After a game-changing 2020 and a year of patchy recovery in 2021, offshore lawyers feel that the outlook for 2022 is generally sunny despite some curveball developments in the region and globally.
The year that is now quickly coming to a close was largely touted as one of recovery.
The numbers show that, in general, economies have bounced back some-what. Global foreign direct investment (FDI) flows in the first half of 2021 reached $852 billion, surpassing expectations for rebound momentum, according to the United Nations Conference on Trade Development’s (UNCTAD) Investment Trends Monitor.
The recovery has been rapid but also highly uneven. High-income countries more than doubled their quarterly FDI inflows, but lower-income economies took a hit with a 9 percent decline.
“The rapid FDI recovery and the optimistic outlook mask the growing divergence in FDI flows between developed and developing economies, as well as the lag in a broad-based recovery of the greenfield investment in productive capacity. Furthermore, uncertainties remain abundant,” said James Zhan, UNCTAD’s director of investment and enterprise.
UNCTAD feels that the rebound in growth will be more muted in the second half of the year than the first half.
Nathan Powell, a partner in Ogier’s Hong Kong office and its global head of corporate legal services, feels that 2021 has been a fairly busy year overall, especially with mergers and acquisition (M&A) activity.
“In 2021 to date, Asia-Pacific M&A activity, and related debt financing, has continued on the upward trajectory we saw in the second half of 2020. The end of COVID-19 lockdowns and the commencement of vaccine roll-outs, a more sanguine view of the geopolitical backdrop and low lending rates have all contributed to this,” says Powell.
“Private equity-backed take privates of Chinese companies from public stock exchanges have been prevalent, for myriad reasons, including the perception that share prices of such listed companies were depressed, leaving them attractive propositions for private equity managers.”
Powell notes that Ogier has been heavily involved in these and other deals.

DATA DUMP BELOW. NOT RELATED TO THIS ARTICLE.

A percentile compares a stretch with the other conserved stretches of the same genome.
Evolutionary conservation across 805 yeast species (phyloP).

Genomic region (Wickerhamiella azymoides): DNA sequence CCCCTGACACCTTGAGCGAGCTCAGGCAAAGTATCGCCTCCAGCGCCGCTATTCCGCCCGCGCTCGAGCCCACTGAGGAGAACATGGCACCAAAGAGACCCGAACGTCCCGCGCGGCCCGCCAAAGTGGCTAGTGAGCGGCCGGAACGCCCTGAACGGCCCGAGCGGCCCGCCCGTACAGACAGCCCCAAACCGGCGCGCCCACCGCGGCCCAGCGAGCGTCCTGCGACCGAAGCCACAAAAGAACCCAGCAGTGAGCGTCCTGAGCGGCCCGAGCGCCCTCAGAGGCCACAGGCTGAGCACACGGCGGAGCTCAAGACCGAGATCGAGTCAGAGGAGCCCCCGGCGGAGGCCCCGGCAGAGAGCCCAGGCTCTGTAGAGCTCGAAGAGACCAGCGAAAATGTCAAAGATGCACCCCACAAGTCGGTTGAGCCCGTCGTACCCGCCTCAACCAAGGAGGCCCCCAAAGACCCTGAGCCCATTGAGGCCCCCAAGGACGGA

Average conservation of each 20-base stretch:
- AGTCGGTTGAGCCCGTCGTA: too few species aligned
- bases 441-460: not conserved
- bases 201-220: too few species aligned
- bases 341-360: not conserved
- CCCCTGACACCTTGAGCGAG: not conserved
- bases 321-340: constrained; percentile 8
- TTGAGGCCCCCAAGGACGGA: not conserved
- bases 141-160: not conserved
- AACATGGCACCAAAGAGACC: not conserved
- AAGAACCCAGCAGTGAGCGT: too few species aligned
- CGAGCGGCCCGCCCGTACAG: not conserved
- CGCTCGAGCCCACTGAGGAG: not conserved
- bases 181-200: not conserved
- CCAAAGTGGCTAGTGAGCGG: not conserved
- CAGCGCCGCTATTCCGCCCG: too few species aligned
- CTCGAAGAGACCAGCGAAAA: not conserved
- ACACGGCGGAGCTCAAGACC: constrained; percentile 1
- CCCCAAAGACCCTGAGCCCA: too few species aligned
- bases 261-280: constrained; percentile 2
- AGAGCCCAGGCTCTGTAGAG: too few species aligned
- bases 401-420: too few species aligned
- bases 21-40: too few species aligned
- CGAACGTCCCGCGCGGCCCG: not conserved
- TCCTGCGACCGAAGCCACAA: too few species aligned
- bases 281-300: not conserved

“We have worked on plenty of private deals too. An improved exit environment, which has been challenging for private equity in recent years, means some of these have related to sponsors divesting of existing investments,” he says.
“In terms of new targets, sectors such as technology, fintech and health-care, which are seen as COVID-resilient and future-proof, are some of those receiving interest from private equity houses.”
Other offshore law firms have reported an uptick in business in 2021 compared with the preceding year as clients adapt and adjust their operations to an environment that is rendered uncertain by the pandemic and its multiple economic side-effects. A lot of the growth has been in Asia.
“We have seen a continuation of the increased level of business from 2020. The ongoing changes and disruption caused by, among other things, COVID, means clients need advice and assistance in the current changing and challenging business environment in which they operate,” says Richard Hall, partner at Conyers’ Hong Kong office.
“2021 has been a very busy year for both our Singapore and Hong Kong offices, with each of our practice areas setting new high-water marks. Our profile, reputation and share of premium work has increased exponentially in just a few short years - we are among the fastest-growing offices in Carey Olsen’s global network across all key financial metrics, including revenues and fee earner headcount,” says Anthony McKenzie, the managing partner of Carey Olsen’s Singapore office.
McKenzie expects this trend to carry on into 2022 as Carey Olsen continues its growth trajectory in the region.
2022 APPEARS SPAC-IAL
A bit trend in 2021 was the rise of special purpose acquisition companies (SPACs) used for companies to access public equities markets and the development of regulations surrounding them. It is a development that Ogier’s Powell feels will carry over into 2022.
“2021 has seen a surge in Asia-based sponsors backing SPACs as a quick and cheap way to access the U.S. capital markets. But it remains unclear how the SEC is treating China-focused SPACs as a policy matter and this has been causing some delays. If this regulatory bottleneck clears, 2022 could lead to a very significant rise in de-SPAC transactions in Asia,” says Powell.
This will introduce even more competition for deals for the private equity industry, potentially pushing up prices as a large number of SPACs go on the acquisition trail.
“In the meantime, stock exchanges in the region have been racing to offer an alternative to New York. The Singapore Exchange now allows SPACs to list and the Hong Kong Exchange is undertaking public consultation. So, we expect SPACs to continue to feature in regional capital raising and deal-making,” says Powell.
Some believe the demand for offshore legal services will continue at the current level, or increase, based on political undercurrents that feed into the need for SPACs.
“As frictions in the global economy, relations between the PRC and the US, and global regulatory issues resolve themselves, workflow [related to SPACs] will likely go up. The publication of the regulations relating to SPAC listings in Hong Kong by the Stock Exchange will give rise to fundraising opportunities, whilst the need for existing SPACs to undertake business combinations and for investment funds to deploy capital will see M&A activity strengthen.”
Richard Hall, Conyers